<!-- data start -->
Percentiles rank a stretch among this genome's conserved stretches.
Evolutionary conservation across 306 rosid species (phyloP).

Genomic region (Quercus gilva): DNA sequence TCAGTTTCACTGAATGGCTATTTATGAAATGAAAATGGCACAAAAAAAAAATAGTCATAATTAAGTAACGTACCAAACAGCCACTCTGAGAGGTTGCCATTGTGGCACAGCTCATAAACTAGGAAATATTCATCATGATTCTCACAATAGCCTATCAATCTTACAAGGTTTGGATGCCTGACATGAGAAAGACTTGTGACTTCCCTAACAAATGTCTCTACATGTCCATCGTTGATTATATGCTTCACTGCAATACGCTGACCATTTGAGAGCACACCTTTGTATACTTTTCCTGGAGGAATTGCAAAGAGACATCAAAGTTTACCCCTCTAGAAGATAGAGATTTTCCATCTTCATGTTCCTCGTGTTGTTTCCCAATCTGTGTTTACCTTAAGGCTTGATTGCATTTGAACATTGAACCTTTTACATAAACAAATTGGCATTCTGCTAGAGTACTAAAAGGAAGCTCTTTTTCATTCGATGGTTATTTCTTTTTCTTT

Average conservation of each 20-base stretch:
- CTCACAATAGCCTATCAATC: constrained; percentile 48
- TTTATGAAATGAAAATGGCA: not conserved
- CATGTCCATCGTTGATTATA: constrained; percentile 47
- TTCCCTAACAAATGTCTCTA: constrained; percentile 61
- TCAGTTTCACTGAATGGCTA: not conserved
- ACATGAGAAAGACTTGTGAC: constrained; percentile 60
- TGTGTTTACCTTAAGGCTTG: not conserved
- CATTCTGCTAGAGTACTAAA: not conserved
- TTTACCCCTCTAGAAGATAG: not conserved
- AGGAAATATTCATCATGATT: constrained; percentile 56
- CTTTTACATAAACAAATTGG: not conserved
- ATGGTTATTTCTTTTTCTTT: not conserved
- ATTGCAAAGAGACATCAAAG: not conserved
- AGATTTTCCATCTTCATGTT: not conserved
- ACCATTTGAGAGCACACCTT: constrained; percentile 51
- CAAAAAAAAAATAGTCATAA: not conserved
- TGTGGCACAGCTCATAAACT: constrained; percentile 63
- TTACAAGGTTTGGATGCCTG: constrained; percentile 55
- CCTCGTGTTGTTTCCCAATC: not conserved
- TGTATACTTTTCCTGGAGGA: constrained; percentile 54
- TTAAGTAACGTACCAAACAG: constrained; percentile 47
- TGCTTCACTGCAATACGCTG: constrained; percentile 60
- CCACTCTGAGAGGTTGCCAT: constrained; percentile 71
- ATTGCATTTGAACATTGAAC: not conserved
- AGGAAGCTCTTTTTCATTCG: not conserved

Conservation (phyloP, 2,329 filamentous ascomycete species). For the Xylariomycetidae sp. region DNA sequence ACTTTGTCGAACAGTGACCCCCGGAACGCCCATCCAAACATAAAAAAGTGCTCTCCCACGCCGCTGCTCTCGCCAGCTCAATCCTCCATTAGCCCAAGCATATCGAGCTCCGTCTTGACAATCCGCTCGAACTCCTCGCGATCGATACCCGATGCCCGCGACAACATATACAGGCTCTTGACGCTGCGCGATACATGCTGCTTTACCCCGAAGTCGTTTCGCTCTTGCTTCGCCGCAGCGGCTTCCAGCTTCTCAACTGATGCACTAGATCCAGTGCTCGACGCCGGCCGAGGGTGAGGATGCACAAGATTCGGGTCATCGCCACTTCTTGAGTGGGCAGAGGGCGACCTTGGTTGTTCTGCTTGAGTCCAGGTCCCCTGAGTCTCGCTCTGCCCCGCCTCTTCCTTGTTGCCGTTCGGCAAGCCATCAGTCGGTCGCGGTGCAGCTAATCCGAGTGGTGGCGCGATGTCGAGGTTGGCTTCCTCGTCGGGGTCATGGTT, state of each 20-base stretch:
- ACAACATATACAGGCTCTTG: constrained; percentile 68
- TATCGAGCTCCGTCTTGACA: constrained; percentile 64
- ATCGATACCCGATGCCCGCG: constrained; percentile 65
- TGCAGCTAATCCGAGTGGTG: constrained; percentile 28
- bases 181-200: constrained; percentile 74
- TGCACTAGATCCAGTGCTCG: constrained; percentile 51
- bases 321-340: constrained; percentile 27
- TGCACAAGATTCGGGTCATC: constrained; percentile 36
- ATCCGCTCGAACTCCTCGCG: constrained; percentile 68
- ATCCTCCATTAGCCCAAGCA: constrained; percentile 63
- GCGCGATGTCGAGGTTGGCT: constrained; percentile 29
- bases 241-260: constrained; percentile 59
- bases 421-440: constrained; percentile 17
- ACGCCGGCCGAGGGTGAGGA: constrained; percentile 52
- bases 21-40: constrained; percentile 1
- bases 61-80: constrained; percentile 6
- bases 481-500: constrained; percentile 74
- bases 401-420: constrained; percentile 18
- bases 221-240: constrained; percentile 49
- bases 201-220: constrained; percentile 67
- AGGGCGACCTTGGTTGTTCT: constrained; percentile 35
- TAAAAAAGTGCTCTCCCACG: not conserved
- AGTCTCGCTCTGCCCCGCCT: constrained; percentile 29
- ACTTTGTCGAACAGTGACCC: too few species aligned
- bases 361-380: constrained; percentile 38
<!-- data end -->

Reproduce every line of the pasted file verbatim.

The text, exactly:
Percentiles rank a stretch among this genome's conserved stretches.
Evolutionary conservation across 306 rosid species (phyloP).

Genomic region (Quercus gilva): DNA sequence TCAGTTTCACTGAATGGCTATTTATGAAATGAAAATGGCACAAAAAAAAAATAGTCATAATTAAGTAACGTACCAAACAGCCACTCTGAGAGGTTGCCATTGTGGCACAGCTCATAAACTAGGAAATATTCATCATGATTCTCACAATAGCCTATCAATCTTACAAGGTTTGGATGCCTGACATGAGAAAGACTTGTGACTTCCCTAACAAATGTCTCTACATGTCCATCGTTGATTATATGCTTCACTGCAATACGCTGACCATTTGAGAGCACACCTTTGTATACTTTTCCTGGAGGAATTGCAAAGAGACATCAAAGTTTACCCCTCTAGAAGATAGAGATTTTCCATCTTCATGTTCCTCGTGTTGTTTCCCAATCTGTGTTTACCTTAAGGCTTGATTGCATTTGAACATTGAACCTTTTACATAAACAAATTGGCATTCTGCTAGAGTACTAAAAGGAAGCTCTTTTTCATTCGATGGTTATTTCTTTTTCTTT

Average conservation of each 20-base stretch:
- CTCACAATAGCCTATCAATC: constrained; percentile 48
- TTTATGAAATGAAAATGGCA: not conserved
- CATGTCCATCGTTGATTATA: constrained; percentile 47
- TTCCCTAACAAATGTCTCTA: constrained; percentile 61
- TCAGTTTCACTGAATGGCTA: not conserved
- ACATGAGAAAGACTTGTGAC: constrained; percentile 60
- TGTGTTTACCTTAAGGCTTG: not conserved
- CATTCTGCTAGAGTACTAAA: not conserved
- TTTACCCCTCTAGAAGATAG: not conserved
- AGGAAATATTCATCATGATT: constrained; percentile 56
- CTTTTACATAAACAAATTGG: not conserved
- ATGGTTATTTCTTTTTCTTT: not conserved
- ATTGCAAAGAGACATCAAAG: not conserved
- AGATTTTCCATCTTCATGTT: not conserved
- ACCATTTGAGAGCACACCTT: constrained; percentile 51
- CAAAAAAAAAATAGTCATAA: not conserved
- TGTGGCACAGCTCATAAACT: constrained; percentile 63
- TTACAAGGTTTGGATGCCTG: constrained; percentile 55
- CCTCGTGTTGTTTCCCAATC: not conserved
- TGTATACTTTTCCTGGAGGA: constrained; percentile 54
- TTAAGTAACGTACCAAACAG: constrained; percentile 47
- TGCTTCACTGCAATACGCTG: constrained; percentile 60
- CCACTCTGAGAGGTTGCCAT: constrained; percentile 71
- ATTGCATTTGAACATTGAAC: not conserved
- AGGAAGCTCTTTTTCATTCG: not conserved

Conservation (phyloP, 2,329 filamentous ascomycete species). For the Xylariomycetidae sp. region DNA sequence ACTTTGTCGAACAGTGACCCCCGGAACGCCCATCCAAACATAAAAAAGTGCTCTCCCACGCCGCTGCTCTCGCCAGCTCAATCCTCCATTAGCCCAAGCATATCGAGCTCCGTCTTGACAATCCGCTCGAACTCCTCGCGATCGATACCCGATGCCCGCGACAACATATACAGGCTCTTGACGCTGCGCGATACATGCTGCTTTACCCCGAAGTCGTTTCGCTCTTGCTTCGCCGCAGCGGCTTCCAGCTTCTCAACTGATGCACTAGATCCAGTGCTCGACGCCGGCCGAGGGTGAGGATGCACAAGATTCGGGTCATCGCCACTTCTTGAGTGGGCAGAGGGCGACCTTGGTTGTTCTGCTTGAGTCCAGGTCCCCTGAGTCTCGCTCTGCCCCGCCTCTTCCTTGTTGCCGTTCGGCAAGCCATCAGTCGGTCGCGGTGCAGCTAATCCGAGTGGTGGCGCGATGTCGAGGTTGGCTTCCTCGTCGGGGTCATGGTT, state of each 20-base stretch:
- ACAACATATACAGGCTCTTG: constrained; percentile 68
- TATCGAGCTCCGTCTTGACA: constrained; percentile 64
- ATCGATACCCGATGCCCGCG: constrained; percentile 65
- TGCAGCTAATCCGAGTGGTG: constrained; percentile 28
- bases 181-200: constrained; percentile 74
- TGCACTAGATCCAGTGCTCG: constrained; percentile 51
- bases 321-340: constrained; percentile 27
- TGCACAAGATTCGGGTCATC: constrained; percentile 36
- ATCCGCTCGAACTCCTCGCG: constrained; percentile 68
- ATCCTCCATTAGCCCAAGCA: constrained; percentile 63
- GCGCGATGTCGAGGTTGGCT: constrained; percentile 29
- bases 241-260: constrained; percentile 59
- bases 421-440: constrained; percentile 17
- ACGCCGGCCGAGGGTGAGGA: constrained; percentile 52
- bases 21-40: constrained; percentile 1
- bases 61-80: constrained; percentile 6
- bases 481-500: constrained; percentile 74
- bases 401-420: constrained; percentile 18
- bases 221-240: constrained; percentile 49
- bases 201-220: constrained; percentile 67
- AGGGCGACCTTGGTTGTTCT: constrained; percentile 35
- TAAAAAAGTGCTCTCCCACG: not conserved
- AGTCTCGCTCTGCCCCGCCT: constrained; percentile 29
- ACTTTGTCGAACAGTGACCC: too few species aligned
- bases 361-380: constrained; percentile 38